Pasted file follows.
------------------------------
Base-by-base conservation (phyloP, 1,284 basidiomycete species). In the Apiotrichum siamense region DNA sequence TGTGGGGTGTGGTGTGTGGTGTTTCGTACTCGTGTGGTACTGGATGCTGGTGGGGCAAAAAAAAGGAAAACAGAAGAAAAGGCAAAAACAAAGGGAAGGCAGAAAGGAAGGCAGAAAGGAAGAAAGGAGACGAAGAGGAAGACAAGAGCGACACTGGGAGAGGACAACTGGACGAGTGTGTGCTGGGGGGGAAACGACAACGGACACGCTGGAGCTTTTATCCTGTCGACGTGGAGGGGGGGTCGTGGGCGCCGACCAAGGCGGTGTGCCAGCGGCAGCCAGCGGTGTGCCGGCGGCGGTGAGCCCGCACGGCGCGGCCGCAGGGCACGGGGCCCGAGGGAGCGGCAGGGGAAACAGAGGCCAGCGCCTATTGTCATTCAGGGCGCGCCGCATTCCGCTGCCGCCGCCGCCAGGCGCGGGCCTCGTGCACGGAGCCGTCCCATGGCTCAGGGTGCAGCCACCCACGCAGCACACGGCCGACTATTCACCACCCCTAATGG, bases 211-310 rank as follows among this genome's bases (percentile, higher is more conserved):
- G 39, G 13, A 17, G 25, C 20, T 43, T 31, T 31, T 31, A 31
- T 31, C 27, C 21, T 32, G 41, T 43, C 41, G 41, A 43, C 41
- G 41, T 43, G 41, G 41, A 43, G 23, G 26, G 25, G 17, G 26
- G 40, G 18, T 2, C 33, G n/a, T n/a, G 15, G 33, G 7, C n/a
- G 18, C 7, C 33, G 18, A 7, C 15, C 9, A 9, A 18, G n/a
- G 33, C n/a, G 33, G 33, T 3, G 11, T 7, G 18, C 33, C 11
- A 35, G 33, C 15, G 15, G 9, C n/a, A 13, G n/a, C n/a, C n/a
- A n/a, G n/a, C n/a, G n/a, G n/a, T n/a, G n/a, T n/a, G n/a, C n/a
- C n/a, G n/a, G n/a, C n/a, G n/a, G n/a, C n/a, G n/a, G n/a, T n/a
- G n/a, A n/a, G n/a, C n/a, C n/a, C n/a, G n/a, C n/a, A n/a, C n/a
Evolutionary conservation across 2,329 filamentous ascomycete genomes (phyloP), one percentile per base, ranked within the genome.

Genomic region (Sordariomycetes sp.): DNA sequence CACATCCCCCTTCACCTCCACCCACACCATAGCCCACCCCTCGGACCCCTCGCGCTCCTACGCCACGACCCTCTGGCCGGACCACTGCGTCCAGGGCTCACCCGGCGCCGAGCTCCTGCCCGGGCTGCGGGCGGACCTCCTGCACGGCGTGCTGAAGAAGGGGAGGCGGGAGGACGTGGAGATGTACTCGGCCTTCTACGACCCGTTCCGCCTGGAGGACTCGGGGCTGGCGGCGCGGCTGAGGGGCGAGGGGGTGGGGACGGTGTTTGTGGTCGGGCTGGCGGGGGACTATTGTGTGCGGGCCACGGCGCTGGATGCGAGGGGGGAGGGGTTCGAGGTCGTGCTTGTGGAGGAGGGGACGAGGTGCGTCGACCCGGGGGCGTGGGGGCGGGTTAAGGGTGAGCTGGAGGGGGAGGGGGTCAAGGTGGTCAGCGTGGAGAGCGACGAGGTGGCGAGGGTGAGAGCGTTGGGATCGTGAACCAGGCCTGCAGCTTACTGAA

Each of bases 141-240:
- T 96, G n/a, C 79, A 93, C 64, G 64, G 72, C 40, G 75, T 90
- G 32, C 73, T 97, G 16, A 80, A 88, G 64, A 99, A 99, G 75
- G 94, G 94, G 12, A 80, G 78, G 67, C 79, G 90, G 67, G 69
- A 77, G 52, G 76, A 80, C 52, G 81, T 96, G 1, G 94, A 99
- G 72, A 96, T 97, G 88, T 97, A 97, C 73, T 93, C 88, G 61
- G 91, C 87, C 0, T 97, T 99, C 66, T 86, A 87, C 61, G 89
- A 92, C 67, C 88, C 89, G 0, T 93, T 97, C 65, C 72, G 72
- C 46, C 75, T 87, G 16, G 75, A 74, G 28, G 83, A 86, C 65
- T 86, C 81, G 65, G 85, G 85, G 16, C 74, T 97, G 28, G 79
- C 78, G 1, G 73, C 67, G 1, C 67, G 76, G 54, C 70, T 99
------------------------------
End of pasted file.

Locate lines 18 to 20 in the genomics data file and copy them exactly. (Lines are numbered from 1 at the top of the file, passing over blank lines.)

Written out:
- A 77, G 52, G 76, A 80, C 52, G 81, T 96, G 1, G 94, A 99
- G 72, A 96, T 97, G 88, T 97, A 97, C 73, T 93, C 88, G 61
- G 91, C 87, C 0, T 97, T 99, C 66, T 86, A 87, C 61, G 89